Arthur Asahel Shurcliff (1870-1957)
Arthur A. Shurcliff (born Shurtleff) was educated at MIT and Harvard's Bussey Institute. He apprenticed at the office of Frederick Law Olmstead, Jr. until opening an independent practice in 1904. In 1899-1901 he assisted Frederick Law Olmstead, Jr. in establishing Harvard's School of Landscape Architecture, the first four year professional program of its kind. Perhaps best known as the landscape designer for the recreation/restoration of Colonial Williamsburg, Shurcliff's practice encompassed not only private gardens and landscape restorations but also the planning of public parks, roadways, and other recreational facilities. He served as a consultant to the Boston Parks Department for several decades and as Chief Landscape Architect for the Metropolitan District Commission. An accomplished essayist, inventor and painter, Shurcliff's interests in American history, traditional landscape and horticulture richly informed his professional practice.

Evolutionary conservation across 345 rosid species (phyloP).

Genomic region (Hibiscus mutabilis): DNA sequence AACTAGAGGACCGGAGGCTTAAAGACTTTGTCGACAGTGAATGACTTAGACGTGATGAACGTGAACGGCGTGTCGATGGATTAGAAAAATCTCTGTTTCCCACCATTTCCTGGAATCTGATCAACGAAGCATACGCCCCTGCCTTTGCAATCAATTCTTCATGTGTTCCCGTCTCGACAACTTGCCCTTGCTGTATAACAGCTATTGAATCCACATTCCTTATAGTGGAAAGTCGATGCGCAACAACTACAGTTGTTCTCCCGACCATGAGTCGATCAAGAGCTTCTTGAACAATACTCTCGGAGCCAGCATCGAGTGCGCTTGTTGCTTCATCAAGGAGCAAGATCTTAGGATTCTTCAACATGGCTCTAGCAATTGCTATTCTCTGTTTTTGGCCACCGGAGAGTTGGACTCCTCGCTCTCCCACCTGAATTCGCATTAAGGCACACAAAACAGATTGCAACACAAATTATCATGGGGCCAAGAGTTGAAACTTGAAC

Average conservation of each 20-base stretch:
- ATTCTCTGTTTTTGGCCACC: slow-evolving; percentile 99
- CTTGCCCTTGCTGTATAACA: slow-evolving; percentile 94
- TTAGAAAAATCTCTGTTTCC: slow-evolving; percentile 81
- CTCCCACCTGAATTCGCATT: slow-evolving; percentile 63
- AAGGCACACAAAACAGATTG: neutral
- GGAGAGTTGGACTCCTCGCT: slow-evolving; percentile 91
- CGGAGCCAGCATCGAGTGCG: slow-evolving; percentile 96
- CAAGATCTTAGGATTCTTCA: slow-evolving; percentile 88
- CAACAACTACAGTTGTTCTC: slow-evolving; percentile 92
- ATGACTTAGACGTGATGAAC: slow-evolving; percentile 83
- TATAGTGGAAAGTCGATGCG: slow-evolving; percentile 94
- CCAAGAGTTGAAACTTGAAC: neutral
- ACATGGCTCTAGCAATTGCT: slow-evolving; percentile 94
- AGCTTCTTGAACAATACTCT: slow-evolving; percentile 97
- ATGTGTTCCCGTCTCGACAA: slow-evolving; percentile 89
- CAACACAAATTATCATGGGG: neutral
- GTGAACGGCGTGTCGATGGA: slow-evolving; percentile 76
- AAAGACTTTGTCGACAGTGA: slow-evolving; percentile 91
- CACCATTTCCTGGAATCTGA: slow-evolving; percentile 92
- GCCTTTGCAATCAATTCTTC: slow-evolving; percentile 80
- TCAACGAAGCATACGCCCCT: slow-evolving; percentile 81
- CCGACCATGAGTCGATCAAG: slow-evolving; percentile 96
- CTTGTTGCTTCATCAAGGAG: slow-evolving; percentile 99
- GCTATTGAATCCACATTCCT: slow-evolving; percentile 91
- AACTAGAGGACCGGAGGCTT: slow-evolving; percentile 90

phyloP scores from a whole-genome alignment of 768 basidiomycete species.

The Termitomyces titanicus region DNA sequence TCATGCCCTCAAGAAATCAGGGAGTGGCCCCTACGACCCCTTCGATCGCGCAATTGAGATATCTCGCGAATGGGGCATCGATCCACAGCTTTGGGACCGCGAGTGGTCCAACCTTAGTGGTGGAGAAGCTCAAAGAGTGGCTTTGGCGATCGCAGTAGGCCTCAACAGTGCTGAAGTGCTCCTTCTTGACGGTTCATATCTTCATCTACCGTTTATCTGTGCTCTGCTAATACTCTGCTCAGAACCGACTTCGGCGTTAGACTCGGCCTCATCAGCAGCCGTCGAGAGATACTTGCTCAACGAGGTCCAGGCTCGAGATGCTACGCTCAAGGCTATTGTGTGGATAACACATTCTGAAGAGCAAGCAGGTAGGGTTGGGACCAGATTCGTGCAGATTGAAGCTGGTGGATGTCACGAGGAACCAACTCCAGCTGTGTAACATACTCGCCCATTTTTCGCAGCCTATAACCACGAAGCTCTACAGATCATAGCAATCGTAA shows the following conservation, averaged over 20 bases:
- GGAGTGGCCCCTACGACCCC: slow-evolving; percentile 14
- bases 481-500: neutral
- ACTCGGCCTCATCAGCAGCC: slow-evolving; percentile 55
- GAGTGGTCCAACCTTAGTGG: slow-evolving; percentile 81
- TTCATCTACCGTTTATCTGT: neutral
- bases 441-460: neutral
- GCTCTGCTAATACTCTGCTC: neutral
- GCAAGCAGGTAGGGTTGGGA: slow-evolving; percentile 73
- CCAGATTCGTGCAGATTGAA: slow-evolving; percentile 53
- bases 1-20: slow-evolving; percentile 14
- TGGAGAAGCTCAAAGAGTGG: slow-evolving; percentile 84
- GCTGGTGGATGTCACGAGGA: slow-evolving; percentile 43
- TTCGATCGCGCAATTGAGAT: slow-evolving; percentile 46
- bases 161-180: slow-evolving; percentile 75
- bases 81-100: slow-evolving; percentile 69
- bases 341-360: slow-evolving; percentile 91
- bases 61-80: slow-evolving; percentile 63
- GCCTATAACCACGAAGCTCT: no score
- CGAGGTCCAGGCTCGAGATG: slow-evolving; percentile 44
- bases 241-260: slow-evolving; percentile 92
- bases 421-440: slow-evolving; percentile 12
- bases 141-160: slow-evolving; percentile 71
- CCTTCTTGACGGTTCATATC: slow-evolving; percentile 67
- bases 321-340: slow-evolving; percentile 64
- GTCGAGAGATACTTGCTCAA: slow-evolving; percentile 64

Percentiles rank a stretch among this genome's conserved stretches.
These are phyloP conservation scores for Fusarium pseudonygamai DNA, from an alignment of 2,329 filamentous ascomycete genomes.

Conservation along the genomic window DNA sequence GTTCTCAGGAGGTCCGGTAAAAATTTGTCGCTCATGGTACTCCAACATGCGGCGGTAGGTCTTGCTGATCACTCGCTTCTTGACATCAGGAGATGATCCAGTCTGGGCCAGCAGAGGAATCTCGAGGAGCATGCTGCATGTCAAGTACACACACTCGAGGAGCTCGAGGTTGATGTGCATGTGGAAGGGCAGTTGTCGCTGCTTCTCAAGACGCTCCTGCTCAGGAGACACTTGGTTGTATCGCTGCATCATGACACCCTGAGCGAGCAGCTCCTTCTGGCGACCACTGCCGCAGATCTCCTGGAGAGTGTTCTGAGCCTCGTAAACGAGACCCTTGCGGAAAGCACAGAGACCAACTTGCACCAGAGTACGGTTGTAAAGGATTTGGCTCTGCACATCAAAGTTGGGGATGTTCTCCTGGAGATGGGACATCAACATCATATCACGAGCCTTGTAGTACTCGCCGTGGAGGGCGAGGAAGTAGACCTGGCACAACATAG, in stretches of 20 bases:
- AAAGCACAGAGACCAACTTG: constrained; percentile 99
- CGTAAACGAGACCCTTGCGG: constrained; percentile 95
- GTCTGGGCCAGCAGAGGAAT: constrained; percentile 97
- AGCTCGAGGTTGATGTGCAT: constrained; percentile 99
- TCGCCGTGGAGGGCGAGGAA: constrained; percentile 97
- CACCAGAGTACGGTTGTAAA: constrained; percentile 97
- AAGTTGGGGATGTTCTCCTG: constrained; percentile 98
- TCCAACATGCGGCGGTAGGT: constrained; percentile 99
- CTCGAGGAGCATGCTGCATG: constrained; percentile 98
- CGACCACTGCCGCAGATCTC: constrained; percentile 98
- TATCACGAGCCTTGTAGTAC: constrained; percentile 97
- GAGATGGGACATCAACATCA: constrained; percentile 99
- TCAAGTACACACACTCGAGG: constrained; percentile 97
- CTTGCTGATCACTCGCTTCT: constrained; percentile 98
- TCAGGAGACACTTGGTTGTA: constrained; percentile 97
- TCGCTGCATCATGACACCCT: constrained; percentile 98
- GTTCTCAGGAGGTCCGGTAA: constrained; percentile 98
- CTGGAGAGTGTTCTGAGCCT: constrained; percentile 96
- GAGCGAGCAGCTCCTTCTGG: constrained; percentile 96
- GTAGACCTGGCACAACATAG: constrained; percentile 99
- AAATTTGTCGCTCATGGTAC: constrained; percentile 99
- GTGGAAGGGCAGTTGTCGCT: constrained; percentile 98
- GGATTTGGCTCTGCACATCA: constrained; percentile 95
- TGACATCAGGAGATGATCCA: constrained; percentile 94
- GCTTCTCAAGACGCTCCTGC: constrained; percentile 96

Shurcliff also prepared several campus plans including those for Amherst and Wellesley Colleges and Brown University and for Deerfield, St. Paul's and Groton among preparatory schools. In 1928 he became Chief Landscape Architect in the restoration of Williamsburg, Virginia, serving until 1941. Later he planned the outdoor museum of Old Sturbridge Village in central Massachusetts. In October 1926 Arthur A. Shurcliff designed the Japanese Garden for the Lasher Family, six years after the completion of their Hearthstone Hall (now Bellarmine Hall).
Vincent M. Appel